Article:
Back up on the first floor the frescoes once again grabbed our attention. There is a whole story laid out in pictures detailing the major points of the saint's life. We headed into one of the transepts to find a pretty modern space where a collection of the relics are displayed. Most interesting to me was the often patched tunic that he wore for most of his life. Here was a man who was consistent with his beliefs. There was also a hair shirt made of knotted rope that looked pretty painful. As I've mentioned before, I don't get the whole self sacrifice part of the dogma back then and if it was so good why did it go out of style? Like walking uphill everywhere in this town, it remains a mystery to me.

Leaving the lower basilica through a back door, you are presented with a beautiful view of the cloisters, the gift shop (more religious than tacky - I didn't see any Tau shot glasses), and a set of steps that lead to the upper basilica. It is light and airy and you get an appreciation for how large this church is. I parked my butt on one of the wooden choir benches while Kat made her way around the nave admiring Giotto's frescoes and the stories they told. I spent the time admiring the complex carved wood paneling that covered every inch of this part of the church. It was in remarkable condition considering the number of centuries (about 7) and earthquakes it had survived. Out one of the windows at this level off in the distance I could see the church of Santa Maria degli Angeli - it must be huge.

As you leave the basilica from the upper level you pass a well maintained lawn, in the middle of which is topiary spelling the word PAX (peace) in green, and the Tau symbol (how St.Francis signed his name) in dark brown. It is fitting.

We wandered the back streets until we came to the Assisi post office (quite picturesque) where Kat mailed postcards to the family. She is so good about that and other than signing my name to the bottom I can take no credit.

Our last stop in Assisi was the church of St. Clare (built about 1260) dedicated to the founder of the order of the "Poor Clares." This Gothic church is simple, unadorned and beautiful. The main draw is the crucifix which spoke to St. Francis back around 1206 and lead him to the simple and gentle life. It is fascinating and looks to be a Byzantine icon. Not what we had expected.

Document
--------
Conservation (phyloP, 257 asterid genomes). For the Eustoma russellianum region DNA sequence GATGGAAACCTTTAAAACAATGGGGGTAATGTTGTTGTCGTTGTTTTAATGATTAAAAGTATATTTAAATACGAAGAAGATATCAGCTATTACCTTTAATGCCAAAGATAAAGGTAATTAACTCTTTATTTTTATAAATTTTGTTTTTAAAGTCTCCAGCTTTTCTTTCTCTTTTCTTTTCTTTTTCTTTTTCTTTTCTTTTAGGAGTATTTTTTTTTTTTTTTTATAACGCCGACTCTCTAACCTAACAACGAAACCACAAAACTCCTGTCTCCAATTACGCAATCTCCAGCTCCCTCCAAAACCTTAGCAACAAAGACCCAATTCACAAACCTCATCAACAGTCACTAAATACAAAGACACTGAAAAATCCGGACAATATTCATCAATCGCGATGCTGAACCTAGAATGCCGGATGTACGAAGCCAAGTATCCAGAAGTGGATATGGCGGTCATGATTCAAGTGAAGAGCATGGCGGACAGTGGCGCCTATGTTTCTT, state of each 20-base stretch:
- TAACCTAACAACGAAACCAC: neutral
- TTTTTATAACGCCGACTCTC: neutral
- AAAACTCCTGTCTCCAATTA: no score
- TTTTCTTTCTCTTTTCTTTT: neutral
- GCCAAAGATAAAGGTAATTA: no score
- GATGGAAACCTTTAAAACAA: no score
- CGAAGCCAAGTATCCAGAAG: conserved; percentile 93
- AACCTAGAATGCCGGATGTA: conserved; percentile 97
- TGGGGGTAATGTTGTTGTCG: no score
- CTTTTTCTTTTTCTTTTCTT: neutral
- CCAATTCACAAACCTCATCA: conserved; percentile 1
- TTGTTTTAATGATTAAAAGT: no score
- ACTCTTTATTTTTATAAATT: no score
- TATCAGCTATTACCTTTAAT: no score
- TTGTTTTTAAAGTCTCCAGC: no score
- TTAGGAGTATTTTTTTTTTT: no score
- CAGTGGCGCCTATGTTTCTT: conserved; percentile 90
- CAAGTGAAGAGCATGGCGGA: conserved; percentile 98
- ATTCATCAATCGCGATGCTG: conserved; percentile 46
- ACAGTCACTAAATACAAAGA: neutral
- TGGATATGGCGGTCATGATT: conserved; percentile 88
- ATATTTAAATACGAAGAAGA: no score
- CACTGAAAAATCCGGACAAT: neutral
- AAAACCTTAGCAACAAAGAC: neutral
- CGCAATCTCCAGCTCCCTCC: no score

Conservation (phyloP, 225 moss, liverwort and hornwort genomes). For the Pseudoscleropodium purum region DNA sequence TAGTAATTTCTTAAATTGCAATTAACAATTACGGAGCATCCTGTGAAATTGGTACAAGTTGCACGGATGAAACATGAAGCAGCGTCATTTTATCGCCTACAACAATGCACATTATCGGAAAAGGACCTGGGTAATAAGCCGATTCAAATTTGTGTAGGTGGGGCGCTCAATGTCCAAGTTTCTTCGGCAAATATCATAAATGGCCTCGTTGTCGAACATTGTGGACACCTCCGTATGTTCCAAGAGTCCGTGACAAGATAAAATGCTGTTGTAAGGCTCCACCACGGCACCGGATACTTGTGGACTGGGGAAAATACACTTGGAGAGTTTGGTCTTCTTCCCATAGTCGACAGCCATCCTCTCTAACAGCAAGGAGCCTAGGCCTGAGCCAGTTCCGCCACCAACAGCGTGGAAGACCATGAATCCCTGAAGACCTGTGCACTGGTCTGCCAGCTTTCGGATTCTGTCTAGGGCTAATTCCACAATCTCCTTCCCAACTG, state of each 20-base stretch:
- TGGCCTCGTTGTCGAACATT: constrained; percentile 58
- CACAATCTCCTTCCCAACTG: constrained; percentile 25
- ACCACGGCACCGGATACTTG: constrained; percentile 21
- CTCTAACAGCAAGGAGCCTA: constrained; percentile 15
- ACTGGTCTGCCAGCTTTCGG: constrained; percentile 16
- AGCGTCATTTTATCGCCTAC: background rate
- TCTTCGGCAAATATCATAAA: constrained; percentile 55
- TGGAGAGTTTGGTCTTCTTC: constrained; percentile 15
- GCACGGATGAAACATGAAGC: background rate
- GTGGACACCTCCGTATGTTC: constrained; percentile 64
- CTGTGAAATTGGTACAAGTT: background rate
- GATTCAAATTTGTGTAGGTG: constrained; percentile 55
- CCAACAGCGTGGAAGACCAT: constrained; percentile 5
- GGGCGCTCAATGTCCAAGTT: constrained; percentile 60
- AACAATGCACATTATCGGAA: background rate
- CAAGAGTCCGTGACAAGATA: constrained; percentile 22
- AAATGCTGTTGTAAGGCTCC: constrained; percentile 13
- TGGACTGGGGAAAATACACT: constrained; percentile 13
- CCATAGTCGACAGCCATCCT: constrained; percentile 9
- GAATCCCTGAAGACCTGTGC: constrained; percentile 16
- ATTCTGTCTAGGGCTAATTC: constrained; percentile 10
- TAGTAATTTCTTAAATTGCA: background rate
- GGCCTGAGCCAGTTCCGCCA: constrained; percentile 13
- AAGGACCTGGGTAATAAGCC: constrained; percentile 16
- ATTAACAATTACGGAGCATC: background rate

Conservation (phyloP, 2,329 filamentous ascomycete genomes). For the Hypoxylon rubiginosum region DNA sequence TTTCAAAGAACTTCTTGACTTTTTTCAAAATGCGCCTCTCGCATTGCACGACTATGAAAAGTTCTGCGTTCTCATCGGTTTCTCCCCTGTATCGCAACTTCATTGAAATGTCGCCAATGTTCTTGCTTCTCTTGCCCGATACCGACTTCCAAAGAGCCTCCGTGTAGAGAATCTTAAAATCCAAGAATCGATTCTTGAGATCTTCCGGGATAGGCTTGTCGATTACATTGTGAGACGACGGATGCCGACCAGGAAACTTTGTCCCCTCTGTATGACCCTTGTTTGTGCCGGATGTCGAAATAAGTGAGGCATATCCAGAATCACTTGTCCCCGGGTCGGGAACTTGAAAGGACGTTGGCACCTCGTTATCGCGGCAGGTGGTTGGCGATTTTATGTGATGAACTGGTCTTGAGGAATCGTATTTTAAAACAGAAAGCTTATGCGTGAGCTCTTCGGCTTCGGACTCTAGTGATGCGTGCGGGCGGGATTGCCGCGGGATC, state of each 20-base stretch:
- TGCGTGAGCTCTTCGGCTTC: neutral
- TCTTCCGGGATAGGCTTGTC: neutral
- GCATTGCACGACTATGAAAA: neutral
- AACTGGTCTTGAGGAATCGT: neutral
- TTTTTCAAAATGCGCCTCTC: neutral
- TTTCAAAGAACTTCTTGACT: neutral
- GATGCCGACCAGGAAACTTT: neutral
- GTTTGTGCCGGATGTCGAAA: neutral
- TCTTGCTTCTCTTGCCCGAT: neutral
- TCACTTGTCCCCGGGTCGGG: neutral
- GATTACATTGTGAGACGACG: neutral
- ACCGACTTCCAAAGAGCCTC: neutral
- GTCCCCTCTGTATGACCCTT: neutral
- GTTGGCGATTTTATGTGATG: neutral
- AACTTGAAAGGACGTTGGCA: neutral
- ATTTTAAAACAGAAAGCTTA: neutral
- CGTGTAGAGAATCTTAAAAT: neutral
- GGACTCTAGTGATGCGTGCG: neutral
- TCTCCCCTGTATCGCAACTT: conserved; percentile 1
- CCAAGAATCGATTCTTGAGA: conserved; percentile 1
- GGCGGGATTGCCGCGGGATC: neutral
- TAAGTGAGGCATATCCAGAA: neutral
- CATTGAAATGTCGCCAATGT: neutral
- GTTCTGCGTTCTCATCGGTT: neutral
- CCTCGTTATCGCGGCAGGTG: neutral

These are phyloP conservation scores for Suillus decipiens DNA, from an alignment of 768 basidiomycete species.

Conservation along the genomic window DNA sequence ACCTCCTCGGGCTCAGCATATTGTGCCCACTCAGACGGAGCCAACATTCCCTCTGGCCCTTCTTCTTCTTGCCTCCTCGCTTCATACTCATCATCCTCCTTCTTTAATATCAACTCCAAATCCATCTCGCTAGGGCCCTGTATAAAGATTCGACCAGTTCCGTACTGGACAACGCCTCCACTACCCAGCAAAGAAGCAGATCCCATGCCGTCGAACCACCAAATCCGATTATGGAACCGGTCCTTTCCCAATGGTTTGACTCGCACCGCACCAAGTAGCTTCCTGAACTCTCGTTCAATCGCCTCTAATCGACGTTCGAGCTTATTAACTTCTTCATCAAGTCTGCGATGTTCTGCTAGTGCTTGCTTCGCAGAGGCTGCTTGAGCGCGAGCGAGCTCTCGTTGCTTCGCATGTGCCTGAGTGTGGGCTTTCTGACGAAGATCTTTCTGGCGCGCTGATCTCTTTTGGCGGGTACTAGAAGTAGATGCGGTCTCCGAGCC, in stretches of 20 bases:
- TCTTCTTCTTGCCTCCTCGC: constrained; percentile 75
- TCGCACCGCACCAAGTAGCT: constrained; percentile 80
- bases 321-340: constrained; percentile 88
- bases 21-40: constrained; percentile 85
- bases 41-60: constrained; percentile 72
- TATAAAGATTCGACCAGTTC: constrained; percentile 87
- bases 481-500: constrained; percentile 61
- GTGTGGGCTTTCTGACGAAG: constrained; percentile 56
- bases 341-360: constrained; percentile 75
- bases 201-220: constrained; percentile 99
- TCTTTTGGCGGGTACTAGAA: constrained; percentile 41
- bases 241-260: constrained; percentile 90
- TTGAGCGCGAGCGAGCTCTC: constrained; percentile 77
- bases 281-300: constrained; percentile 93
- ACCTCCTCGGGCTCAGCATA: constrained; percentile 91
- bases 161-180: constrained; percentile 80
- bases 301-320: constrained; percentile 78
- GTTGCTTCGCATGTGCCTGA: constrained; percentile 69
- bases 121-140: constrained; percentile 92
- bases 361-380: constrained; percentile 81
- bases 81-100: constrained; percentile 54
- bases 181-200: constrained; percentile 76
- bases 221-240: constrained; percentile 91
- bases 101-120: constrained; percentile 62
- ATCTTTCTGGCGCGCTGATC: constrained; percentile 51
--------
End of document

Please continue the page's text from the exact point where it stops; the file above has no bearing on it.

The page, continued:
We trekked to the other end of town to retrieve our car and left the pastoral setting of Umbria to embark on the next phase of our trip. A trip from the distant past (middle ages) to the way, way distant past of life around the time of Christ's birth. Pompeii blew it's top around 79 AD and that is where we were about to head. It's a pretty good distance from Assisi to the area south of Naples and we had decided to stay in the picturesque little town of Caserta, about 4 hours away. Why Caserta? Well, that goes back to a line in the first episode of the Sopranos that stuck with me. Tony ask Dr. Melfi: "What part of the boot you from hon?” She answers Caserta and thus we decided that would be our stay-over point. Near Naples but not too close.

We knew we weren't in Kansas anymore when we pulled up to our hotel (a modern Novotel) and was greeted by the desk clerk with the admonition: "Don't leave your car out front, it's too dangerous out there." He wasn't kidding. The Mercedes dealer next door was getting ready to close and the employees were in the process of moving all their cars from the display lot in front to inside their service garage. All the businesses along the street were behind attractive metal fences that were not just for show. So upon the advice of counsel we had a nice meal at the hotel restaurant. I guess we were closer to Naples than I thought.

To close the loop on the Santa Maria degli Angeli church outside Assisi that we decided not to visit: This is the site where St. Francis understood his vocation and renounced the world in order to live in poverty among the poor. The chiesetta (little church) of Porziuncola (Italian for "little portion") inside the cathedral is the most sacred place for Franciscans. It is here that St. Francis lived and here where he died. It is believed to be the place from where the Franciscan movement started. It is a major pilgrimage site. We blew that one.